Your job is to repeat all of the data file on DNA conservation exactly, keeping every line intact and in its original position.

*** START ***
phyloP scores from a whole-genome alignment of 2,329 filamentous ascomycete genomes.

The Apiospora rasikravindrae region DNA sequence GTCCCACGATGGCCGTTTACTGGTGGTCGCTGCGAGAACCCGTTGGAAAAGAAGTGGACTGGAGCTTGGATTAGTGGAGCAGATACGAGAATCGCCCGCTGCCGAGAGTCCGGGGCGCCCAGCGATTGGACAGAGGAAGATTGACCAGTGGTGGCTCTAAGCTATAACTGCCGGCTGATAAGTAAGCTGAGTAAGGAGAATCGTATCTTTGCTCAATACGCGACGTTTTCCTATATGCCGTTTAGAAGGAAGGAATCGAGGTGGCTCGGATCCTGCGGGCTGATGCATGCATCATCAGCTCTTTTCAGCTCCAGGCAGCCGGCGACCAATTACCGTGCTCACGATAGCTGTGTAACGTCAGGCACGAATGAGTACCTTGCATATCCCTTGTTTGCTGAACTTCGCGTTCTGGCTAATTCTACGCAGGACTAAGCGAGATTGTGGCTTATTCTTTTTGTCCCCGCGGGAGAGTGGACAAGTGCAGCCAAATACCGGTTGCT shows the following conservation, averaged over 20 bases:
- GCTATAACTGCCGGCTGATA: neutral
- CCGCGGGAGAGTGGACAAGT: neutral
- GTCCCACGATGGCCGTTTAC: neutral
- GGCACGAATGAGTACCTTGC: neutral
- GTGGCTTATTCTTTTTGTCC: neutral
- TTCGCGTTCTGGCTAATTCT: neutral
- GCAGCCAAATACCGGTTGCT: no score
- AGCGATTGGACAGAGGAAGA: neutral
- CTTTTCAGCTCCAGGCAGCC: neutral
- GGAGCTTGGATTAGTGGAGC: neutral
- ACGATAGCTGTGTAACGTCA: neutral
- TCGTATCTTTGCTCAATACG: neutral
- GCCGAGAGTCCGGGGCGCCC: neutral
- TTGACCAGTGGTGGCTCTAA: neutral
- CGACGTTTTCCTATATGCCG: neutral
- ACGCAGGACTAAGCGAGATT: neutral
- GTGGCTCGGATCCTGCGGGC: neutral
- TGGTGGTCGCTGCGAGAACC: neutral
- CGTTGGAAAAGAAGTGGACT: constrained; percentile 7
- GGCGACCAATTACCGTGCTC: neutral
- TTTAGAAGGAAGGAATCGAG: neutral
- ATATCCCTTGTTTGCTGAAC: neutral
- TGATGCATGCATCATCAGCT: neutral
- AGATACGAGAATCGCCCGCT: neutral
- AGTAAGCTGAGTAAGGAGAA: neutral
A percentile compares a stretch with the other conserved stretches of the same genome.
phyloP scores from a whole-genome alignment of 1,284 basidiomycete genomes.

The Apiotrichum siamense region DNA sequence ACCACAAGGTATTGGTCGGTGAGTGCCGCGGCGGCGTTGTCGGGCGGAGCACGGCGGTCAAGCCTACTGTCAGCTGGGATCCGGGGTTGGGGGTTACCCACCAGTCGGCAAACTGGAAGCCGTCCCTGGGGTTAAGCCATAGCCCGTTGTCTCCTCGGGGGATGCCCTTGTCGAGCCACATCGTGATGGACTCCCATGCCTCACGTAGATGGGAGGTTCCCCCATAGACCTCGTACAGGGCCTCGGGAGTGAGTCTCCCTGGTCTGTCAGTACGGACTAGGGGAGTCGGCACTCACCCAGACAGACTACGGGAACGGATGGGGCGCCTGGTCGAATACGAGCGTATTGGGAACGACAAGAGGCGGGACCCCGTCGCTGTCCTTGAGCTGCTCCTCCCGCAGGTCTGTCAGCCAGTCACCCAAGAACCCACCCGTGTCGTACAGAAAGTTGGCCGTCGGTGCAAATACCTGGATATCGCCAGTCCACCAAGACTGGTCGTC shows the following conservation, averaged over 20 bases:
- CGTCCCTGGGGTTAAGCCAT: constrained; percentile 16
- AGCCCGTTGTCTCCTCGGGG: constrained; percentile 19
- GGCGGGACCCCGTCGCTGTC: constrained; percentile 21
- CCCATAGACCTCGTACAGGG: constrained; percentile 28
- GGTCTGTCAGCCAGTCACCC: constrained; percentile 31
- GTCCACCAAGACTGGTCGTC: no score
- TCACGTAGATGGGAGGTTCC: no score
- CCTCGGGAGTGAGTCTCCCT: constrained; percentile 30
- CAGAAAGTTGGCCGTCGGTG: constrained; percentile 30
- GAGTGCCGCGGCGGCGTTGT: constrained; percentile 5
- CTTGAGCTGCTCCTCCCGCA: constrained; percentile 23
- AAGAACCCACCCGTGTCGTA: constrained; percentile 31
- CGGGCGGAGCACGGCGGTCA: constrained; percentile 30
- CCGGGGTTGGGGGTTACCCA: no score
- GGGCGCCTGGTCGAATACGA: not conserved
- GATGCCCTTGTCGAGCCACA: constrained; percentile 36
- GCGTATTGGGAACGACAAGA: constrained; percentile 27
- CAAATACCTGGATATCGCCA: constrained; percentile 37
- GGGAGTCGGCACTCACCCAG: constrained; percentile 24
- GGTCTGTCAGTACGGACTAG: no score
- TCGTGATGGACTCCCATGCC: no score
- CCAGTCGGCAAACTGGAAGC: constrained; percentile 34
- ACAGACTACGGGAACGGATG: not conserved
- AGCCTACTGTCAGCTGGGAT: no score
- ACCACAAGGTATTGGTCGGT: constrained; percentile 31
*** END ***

phyloP scores from a whole-genome alignment of 2,329 filamentous ascomycete genomes.

The Apiospora rasikravindrae region DNA sequence GTCCCACGATGGCCGTTTACTGGTGGTCGCTGCGAGAACCCGTTGGAAAAGAAGTGGACTGGAGCTTGGATTAGTGGAGCAGATACGAGAATCGCCCGCTGCCGAGAGTCCGGGGCGCCCAGCGATTGGACAGAGGAAGATTGACCAGTGGTGGCTCTAAGCTATAACTGCCGGCTGATAAGTAAGCTGAGTAAGGAGAATCGTATCTTTGCTCAATACGCGACGTTTTCCTATATGCCGTTTAGAAGGAAGGAATCGAGGTGGCTCGGATCCTGCGGGCTGATGCATGCATCATCAGCTCTTTTCAGCTCCAGGCAGCCGGCGACCAATTACCGTGCTCACGATAGCTGTGTAACGTCAGGCACGAATGAGTACCTTGCATATCCCTTGTTTGCTGAACTTCGCGTTCTGGCTAATTCTACGCAGGACTAAGCGAGATTGTGGCTTATTCTTTTTGTCCCCGCGGGAGAGTGGACAAGTGCAGCCAAATACCGGTTGCT shows the following conservation, averaged over 20 bases:
- GCTATAACTGCCGGCTGATA: neutral
- CCGCGGGAGAGTGGACAAGT: neutral
- GTCCCACGATGGCCGTTTAC: neutral
- GGCACGAATGAGTACCTTGC: neutral
- GTGGCTTATTCTTTTTGTCC: neutral
- TTCGCGTTCTGGCTAATTCT: neutral
- GCAGCCAAATACCGGTTGCT: no score
- AGCGATTGGACAGAGGAAGA: neutral
- CTTTTCAGCTCCAGGCAGCC: neutral
- GGAGCTTGGATTAGTGGAGC: neutral
- ACGATAGCTGTGTAACGTCA: neutral
- TCGTATCTTTGCTCAATACG: neutral
- GCCGAGAGTCCGGGGCGCCC: neutral
- TTGACCAGTGGTGGCTCTAA: neutral
- CGACGTTTTCCTATATGCCG: neutral
- ACGCAGGACTAAGCGAGATT: neutral
- GTGGCTCGGATCCTGCGGGC: neutral
- TGGTGGTCGCTGCGAGAACC: neutral
- CGTTGGAAAAGAAGTGGACT: constrained; percentile 7
- GGCGACCAATTACCGTGCTC: neutral
- TTTAGAAGGAAGGAATCGAG: neutral
- ATATCCCTTGTTTGCTGAAC: neutral
- TGATGCATGCATCATCAGCT: neutral
- AGATACGAGAATCGCCCGCT: neutral
- AGTAAGCTGAGTAAGGAGAA: neutral
A percentile compares a stretch with the other conserved stretches of the same genome.
phyloP scores from a whole-genome alignment of 1,284 basidiomycete genomes.

The Apiotrichum siamense region DNA sequence ACCACAAGGTATTGGTCGGTGAGTGCCGCGGCGGCGTTGTCGGGCGGAGCACGGCGGTCAAGCCTACTGTCAGCTGGGATCCGGGGTTGGGGGTTACCCACCAGTCGGCAAACTGGAAGCCGTCCCTGGGGTTAAGCCATAGCCCGTTGTCTCCTCGGGGGATGCCCTTGTCGAGCCACATCGTGATGGACTCCCATGCCTCACGTAGATGGGAGGTTCCCCCATAGACCTCGTACAGGGCCTCGGGAGTGAGTCTCCCTGGTCTGTCAGTACGGACTAGGGGAGTCGGCACTCACCCAGACAGACTACGGGAACGGATGGGGCGCCTGGTCGAATACGAGCGTATTGGGAACGACAAGAGGCGGGACCCCGTCGCTGTCCTTGAGCTGCTCCTCCCGCAGGTCTGTCAGCCAGTCACCCAAGAACCCACCCGTGTCGTACAGAAAGTTGGCCGTCGGTGCAAATACCTGGATATCGCCAGTCCACCAAGACTGGTCGTC shows the following conservation, averaged over 20 bases:
- CGTCCCTGGGGTTAAGCCAT: constrained; percentile 16
- AGCCCGTTGTCTCCTCGGGG: constrained; percentile 19
- GGCGGGACCCCGTCGCTGTC: constrained; percentile 21
- CCCATAGACCTCGTACAGGG: constrained; percentile 28
- GGTCTGTCAGCCAGTCACCC: constrained; percentile 31
- GTCCACCAAGACTGGTCGTC: no score
- TCACGTAGATGGGAGGTTCC: no score
- CCTCGGGAGTGAGTCTCCCT: constrained; percentile 30
- CAGAAAGTTGGCCGTCGGTG: constrained; percentile 30
- GAGTGCCGCGGCGGCGTTGT: constrained; percentile 5
- CTTGAGCTGCTCCTCCCGCA: constrained; percentile 23
- AAGAACCCACCCGTGTCGTA: constrained; percentile 31
- CGGGCGGAGCACGGCGGTCA: constrained; percentile 30
- CCGGGGTTGGGGGTTACCCA: no score
- GGGCGCCTGGTCGAATACGA: not conserved
- GATGCCCTTGTCGAGCCACA: constrained; percentile 36
- GCGTATTGGGAACGACAAGA: constrained; percentile 27
- CAAATACCTGGATATCGCCA: constrained; percentile 37
- GGGAGTCGGCACTCACCCAG: constrained; percentile 24
- GGTCTGTCAGTACGGACTAG: no score
- TCGTGATGGACTCCCATGCC: no score
- CCAGTCGGCAAACTGGAAGC: constrained; percentile 34
- ACAGACTACGGGAACGGATG: not conserved
- AGCCTACTGTCAGCTGGGAT: no score
- ACCACAAGGTATTGGTCGGT: constrained; percentile 31